SPY’s expense ratio is 0.09%. QQQ is 0.20%. 

Which brings us to active ETFs. Earlier this year, we defined active ETFs in The Juice where we discussed SCHD and VYM:

That is the fund manager selects stock they think will perform well based on their knowledge, market conditions and developments in individual stocks.

This is why active ETFs tend to be expensive with an industry-average expense ratio of 0.68%. Granted, that’s down from 1.08% in 1996, but still high. 

As we circle back (we hate when people say that) to the inflow data, a few points:

  • Active ETFs have exploded in number in the last few years, which helps explain their increasing popularity. 
  • The subsequent competition has helped bring expense ratios down. 
  • It’s encouraging that low-cost, passive ETFs still reign supreme. 
  • It’s equally as encouraging to see middle-ground, passive ETFs lose luster. Because what’s the point of paying more for a passive product from, say, a lesser known fund company, when one of the big boys (e.g., Vanguard, Schwab, Fidelity) can take care of all your needs.  
  • It’s a bit scary to see people pile into active ETFs

Active ETFs often get away from making the straightforward argument of generating investment returns via a diversified slate of holdings — the sound arguments SPY and QQQ make — getting into far more speculative and subjective areas. They’re leveraging emerging themes, hot areas of the market, areas of the market people think will one day be hot and even people’s concerns around environmental and social issues, such as climate change and gender.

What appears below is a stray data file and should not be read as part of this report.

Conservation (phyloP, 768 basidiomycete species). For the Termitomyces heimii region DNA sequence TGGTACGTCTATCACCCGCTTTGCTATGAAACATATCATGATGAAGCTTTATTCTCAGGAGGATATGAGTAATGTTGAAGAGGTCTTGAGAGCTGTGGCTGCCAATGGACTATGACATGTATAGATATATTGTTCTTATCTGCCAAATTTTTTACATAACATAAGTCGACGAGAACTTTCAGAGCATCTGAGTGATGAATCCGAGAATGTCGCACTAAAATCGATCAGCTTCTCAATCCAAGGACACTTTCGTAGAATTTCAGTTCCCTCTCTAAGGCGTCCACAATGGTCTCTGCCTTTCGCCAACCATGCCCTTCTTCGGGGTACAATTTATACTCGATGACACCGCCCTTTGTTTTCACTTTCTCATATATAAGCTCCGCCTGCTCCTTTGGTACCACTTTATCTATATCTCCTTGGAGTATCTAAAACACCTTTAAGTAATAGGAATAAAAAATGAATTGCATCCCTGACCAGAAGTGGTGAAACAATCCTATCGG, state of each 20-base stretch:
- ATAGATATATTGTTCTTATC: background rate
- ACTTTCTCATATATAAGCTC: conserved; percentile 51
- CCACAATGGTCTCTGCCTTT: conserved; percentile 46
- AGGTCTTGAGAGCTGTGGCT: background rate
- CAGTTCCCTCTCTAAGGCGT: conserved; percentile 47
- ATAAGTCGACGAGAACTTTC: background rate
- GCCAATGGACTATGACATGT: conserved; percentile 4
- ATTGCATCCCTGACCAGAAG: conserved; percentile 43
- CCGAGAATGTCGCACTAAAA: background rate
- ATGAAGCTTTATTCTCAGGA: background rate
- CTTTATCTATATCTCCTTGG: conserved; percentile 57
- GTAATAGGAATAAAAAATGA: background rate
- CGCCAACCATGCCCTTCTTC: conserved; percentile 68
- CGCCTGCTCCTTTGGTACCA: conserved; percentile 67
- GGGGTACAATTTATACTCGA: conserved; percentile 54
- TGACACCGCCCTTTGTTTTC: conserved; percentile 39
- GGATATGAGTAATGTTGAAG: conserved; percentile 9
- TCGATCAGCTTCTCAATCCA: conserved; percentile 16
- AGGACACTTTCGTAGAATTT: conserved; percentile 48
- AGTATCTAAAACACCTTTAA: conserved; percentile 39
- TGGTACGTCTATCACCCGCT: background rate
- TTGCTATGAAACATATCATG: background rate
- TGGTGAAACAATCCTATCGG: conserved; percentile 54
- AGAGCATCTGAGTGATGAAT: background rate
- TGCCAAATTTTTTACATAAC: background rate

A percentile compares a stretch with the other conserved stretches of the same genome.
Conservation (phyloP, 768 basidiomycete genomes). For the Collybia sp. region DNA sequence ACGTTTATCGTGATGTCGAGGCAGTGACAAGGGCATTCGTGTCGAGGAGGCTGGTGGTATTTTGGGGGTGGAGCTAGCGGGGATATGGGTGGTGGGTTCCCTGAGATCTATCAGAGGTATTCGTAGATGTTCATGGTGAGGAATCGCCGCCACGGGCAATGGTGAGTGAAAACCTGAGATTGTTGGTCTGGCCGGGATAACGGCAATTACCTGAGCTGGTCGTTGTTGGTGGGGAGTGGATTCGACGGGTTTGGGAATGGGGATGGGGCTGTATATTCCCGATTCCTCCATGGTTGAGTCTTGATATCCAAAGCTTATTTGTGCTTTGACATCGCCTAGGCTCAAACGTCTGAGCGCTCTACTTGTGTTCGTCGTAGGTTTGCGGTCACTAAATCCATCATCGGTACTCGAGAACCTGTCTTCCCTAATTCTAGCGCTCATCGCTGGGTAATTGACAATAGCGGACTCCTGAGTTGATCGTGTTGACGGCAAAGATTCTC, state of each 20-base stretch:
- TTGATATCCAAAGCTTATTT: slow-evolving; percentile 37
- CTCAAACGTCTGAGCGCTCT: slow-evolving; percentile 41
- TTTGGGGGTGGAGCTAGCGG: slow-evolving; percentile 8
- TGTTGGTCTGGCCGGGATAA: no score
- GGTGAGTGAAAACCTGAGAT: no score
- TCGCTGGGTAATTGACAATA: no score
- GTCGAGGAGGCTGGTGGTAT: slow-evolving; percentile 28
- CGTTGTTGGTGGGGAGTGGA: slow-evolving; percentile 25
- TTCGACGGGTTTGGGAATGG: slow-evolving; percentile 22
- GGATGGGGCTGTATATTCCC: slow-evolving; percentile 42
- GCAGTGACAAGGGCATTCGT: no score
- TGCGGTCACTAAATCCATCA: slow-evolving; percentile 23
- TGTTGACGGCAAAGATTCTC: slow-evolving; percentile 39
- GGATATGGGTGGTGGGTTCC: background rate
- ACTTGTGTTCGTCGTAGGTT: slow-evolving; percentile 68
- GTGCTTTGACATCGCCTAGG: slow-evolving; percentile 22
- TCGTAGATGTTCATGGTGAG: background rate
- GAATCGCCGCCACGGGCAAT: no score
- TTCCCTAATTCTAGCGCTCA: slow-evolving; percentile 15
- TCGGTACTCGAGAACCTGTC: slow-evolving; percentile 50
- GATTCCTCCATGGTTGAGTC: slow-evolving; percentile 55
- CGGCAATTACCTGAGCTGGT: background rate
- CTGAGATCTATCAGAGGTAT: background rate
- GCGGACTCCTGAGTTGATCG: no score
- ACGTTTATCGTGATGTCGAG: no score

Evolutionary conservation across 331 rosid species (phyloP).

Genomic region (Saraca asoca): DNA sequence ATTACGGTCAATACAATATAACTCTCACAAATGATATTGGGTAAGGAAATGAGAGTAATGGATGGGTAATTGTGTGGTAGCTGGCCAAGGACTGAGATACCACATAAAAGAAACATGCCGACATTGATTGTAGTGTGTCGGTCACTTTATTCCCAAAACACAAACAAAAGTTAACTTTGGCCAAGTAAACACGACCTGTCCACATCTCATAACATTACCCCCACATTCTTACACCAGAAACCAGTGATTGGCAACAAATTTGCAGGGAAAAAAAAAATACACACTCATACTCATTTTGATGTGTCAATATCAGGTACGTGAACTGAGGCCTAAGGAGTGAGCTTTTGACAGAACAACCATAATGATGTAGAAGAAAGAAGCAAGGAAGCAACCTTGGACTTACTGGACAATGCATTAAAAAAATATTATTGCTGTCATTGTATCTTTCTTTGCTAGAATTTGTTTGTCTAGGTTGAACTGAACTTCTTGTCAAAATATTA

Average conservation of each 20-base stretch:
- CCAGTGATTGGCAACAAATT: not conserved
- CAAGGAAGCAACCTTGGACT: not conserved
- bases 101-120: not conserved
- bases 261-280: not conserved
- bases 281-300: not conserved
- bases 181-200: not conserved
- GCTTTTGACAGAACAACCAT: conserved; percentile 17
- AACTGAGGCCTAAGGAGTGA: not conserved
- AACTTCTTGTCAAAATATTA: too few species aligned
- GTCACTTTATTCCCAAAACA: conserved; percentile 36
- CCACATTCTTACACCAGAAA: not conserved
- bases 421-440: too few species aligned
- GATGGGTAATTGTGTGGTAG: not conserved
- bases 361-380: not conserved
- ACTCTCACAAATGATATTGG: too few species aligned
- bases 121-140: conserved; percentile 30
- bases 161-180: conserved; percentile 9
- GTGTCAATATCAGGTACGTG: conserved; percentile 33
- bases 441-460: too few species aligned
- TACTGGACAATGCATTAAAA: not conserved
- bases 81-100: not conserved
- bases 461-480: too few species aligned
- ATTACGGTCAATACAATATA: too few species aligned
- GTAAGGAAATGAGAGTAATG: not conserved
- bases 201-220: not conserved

The Juice touched on this when we answered the question, Should You Invest In The Hottest Thematic ETFs:

In terms of top trends in terms of popularity. This is where you have to be careful. Sort of. 

One of the most popular thematic trends of the month is Equality, Inclusion & Diversity. Within it, you’ll find ETFs such as the SPDR MSCI USA Gender Diversity ETF (SHE), which tracks the MSCI USA Gender Diversity Select Index, and the Fidelity Women’s Leadership ETF (FDWM), which is an actively-managed fund. 

SHE’s holding slate looks like a who’s who of the stock market with everybody from AMZN to MSFT to Apple (AAPL) included. SHE is up about 13% YTD. Meanwhile, FDWM is up 12% and owns a broad array of names ranging from MSFT to Mastercard (MA) to Salesforce (CRM). Not the all-star assortment of SHE, but still a pretty well-known and impressive batting order. 

But, here again, why get cute when you can get the broad market in SPY (up ~17% YTD) and QQQ (up ~42% YTD) and you can get at AI via the VanEck Semiconductor ETF (SMH) (up ~50% YTD)? 

The Bottom Line: We stand by this take today. And we wonder, are financial advisors the ones getting their clients into active ETFs? And, if so, why? 

Once you move beyond SPY and QQQ, the next logical step is dividend ETFs. And maybe a broad sector, such as semiconductors, to play AI. But, really, should you be “playing” anything? 

Broad-market tracking passive ETFs, such as SPY, QQQ and the big, low-cost funds that track the same or similar indices, get you into the names not only driving AI, but driving the economy. The now household names that have been around forever and don’t appear to be going anywhere anytime soon.